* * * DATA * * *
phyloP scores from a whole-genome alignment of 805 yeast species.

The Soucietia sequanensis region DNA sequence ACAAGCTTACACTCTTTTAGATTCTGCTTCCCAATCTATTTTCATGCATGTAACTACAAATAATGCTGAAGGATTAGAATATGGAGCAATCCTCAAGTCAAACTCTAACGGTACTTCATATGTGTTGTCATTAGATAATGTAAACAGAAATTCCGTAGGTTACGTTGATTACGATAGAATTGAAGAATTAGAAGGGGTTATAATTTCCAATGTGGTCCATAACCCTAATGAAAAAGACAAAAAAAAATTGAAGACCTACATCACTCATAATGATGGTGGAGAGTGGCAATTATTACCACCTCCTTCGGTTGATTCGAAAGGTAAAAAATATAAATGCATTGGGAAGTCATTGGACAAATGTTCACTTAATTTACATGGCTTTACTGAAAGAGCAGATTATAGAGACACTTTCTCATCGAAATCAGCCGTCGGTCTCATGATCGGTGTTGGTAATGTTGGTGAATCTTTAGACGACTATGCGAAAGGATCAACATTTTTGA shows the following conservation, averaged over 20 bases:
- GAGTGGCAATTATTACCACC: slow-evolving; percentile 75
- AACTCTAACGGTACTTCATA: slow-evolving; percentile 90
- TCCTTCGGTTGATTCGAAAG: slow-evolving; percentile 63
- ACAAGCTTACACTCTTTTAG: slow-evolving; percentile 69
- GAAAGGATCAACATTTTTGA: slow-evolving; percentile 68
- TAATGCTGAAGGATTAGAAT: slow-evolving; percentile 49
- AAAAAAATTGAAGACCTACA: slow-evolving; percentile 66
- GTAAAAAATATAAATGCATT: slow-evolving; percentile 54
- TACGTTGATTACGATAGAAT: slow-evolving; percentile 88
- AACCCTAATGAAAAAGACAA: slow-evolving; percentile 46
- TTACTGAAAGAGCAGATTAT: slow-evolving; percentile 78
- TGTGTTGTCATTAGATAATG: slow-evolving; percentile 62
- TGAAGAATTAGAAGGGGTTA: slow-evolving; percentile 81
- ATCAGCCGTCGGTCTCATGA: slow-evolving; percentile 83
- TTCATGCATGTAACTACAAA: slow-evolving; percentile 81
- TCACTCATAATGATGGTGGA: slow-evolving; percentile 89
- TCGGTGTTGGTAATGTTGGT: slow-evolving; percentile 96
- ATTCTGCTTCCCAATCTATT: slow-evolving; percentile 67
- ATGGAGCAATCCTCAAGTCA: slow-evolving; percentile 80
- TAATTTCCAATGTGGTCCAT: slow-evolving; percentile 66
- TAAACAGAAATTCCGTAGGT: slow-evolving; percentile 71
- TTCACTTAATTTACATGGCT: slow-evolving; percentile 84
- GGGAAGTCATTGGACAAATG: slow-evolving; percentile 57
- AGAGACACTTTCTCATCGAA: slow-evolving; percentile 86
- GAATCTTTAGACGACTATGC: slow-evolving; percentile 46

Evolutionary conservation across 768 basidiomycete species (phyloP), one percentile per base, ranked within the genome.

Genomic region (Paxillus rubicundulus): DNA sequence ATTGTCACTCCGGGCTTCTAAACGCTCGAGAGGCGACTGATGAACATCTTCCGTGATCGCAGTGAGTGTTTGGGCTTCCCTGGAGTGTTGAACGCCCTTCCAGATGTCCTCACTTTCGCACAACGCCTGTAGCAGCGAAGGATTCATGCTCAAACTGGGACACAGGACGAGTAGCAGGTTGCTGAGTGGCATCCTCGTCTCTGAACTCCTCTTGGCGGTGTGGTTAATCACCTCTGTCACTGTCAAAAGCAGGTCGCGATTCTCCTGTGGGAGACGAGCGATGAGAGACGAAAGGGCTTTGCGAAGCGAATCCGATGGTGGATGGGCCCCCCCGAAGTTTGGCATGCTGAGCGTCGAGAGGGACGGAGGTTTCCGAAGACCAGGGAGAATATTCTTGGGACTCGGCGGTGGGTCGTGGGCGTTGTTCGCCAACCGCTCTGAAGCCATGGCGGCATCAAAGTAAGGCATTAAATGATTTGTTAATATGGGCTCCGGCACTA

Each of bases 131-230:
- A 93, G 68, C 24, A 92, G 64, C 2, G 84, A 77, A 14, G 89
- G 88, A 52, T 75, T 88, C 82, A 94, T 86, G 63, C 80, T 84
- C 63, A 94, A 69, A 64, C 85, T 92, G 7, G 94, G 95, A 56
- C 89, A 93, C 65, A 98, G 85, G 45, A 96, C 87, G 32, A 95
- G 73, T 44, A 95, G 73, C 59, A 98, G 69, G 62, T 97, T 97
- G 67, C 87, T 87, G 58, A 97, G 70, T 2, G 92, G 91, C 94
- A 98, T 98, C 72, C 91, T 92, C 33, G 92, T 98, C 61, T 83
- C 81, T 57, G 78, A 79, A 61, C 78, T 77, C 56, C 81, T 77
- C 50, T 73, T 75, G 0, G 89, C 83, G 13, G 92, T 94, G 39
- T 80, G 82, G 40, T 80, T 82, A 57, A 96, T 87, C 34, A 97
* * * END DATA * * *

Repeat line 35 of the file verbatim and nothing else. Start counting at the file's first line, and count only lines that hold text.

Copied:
- G 73, T 44, A 95, G 73, C 59, A 98, G 69, G 62, T 97, T 97